27th Oct 2016

Spain's Rajoy warns of minority rule

Spain's acting prime minister Mariano Rajoy said he accepted a mandate from king Felipe VI to form a new government, but warned he may fail.

Rajoy will open a new round of talks with other parties and try to convince them to vote for a conservative-led government to break the seven month deadlock since the December elections and a second inconclusive ballot in June.

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Earlier negotiations and discussions on Thursday (28 July) failed to produce enough support for his conservative Popular Party (PP), which has 137 seats in parliament where 176 is needed for a majority.

"Spain needs a government now. I will try to form this government, but not everything depends on me," Rajoy said at a news conference on Thursday after meeting the king.

He argued that there was no alternative to a PP-led government. The party lost its absolute majority in the 20 December elections, and has not won the backing of the other main parties since then to form a government. It is an impasse that has left the country in a political turmoil.

"We want to change Rajoy's government and this is why we will vote no in a confidence vote," Socialist leader Pedro Sanchez said, whose party finished second at the ballot boxes.

Left-wing Unidos Podemos ("Together We Can") also reiterated after talks with the king that they would oppose Rajoy.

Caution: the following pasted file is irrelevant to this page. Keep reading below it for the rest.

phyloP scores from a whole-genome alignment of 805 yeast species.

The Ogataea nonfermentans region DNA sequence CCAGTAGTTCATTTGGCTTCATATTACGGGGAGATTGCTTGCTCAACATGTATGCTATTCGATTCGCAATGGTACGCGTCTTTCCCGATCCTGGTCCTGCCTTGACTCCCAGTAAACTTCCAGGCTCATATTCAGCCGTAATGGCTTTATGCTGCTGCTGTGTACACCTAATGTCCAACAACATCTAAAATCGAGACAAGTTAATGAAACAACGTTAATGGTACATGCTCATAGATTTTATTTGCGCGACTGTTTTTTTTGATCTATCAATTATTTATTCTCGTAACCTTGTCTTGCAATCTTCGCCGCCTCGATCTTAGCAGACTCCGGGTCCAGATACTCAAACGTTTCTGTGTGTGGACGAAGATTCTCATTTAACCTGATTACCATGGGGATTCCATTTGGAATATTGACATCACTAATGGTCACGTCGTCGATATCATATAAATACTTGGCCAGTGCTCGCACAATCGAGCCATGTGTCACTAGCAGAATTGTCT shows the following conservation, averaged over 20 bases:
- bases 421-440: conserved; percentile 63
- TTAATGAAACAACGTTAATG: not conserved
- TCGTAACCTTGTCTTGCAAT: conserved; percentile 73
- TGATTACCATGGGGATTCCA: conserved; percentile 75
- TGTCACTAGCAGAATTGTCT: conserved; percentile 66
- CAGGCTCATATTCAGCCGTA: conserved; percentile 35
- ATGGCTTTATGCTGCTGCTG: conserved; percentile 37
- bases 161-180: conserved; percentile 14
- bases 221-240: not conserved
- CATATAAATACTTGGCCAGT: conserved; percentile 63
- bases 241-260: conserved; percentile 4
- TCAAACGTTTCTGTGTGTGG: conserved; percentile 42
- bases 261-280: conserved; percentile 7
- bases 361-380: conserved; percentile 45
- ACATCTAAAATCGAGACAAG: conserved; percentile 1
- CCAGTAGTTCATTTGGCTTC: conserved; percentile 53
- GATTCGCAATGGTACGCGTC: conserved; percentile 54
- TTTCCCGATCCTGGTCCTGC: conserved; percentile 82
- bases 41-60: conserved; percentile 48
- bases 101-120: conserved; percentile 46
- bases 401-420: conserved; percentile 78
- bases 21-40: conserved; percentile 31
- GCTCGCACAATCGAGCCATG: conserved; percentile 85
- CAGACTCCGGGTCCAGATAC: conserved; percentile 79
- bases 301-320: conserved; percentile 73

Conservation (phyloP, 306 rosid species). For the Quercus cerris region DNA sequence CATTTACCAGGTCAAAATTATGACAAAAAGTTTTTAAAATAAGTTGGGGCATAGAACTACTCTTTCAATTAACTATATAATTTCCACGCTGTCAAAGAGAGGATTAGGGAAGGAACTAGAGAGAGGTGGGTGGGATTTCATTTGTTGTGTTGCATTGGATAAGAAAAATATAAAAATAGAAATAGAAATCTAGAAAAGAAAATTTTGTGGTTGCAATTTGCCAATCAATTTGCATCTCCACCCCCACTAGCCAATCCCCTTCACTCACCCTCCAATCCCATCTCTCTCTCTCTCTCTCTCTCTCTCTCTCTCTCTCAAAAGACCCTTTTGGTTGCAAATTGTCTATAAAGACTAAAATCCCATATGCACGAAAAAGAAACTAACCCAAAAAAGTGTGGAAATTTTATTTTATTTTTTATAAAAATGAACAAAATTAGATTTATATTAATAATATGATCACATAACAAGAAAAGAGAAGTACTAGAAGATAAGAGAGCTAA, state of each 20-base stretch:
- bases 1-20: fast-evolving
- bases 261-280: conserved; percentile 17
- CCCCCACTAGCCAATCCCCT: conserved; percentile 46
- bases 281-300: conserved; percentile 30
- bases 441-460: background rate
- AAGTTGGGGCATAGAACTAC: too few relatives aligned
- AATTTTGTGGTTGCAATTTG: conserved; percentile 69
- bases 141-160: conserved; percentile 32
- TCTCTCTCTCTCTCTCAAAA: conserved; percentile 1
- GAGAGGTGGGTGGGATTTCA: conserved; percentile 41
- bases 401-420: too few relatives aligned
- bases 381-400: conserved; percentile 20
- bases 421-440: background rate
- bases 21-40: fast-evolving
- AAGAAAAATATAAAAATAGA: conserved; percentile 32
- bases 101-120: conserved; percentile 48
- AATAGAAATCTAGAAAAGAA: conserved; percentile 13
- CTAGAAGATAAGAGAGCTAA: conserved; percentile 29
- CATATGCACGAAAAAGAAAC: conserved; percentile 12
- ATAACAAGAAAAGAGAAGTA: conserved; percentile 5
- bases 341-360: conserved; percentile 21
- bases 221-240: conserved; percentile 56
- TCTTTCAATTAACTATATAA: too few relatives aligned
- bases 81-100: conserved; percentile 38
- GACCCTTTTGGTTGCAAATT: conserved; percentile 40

Ciudadanos (Citizens), a centrist-liberal party, which finished fourth, ruled out support for a second Rajoy government, but would abstain instead.

Rajoy has not yet revealed when he plans to hold a confidence vote.

But without backing from the Socialists, Rajoy would find it almost impossible to secure a majority for a second term.

Rajoy said in that case he would seek to run a minority government, which would require the Socialists to abstain in the confidence vote. PP was the only party in the June elections which won more seats than in December.

But a minority government rule would slow down lawmaking as each bill would have to be negotiated to secure enough support.

Time is pressing as Spain needs to pass next year's budget by October and send it to the EU Commission.

Spain avoided sanctions earlier this week for failing to bring down its budget deficit to under 3 percent as required by EU rules.


Iceland's not-so-quiet revolution

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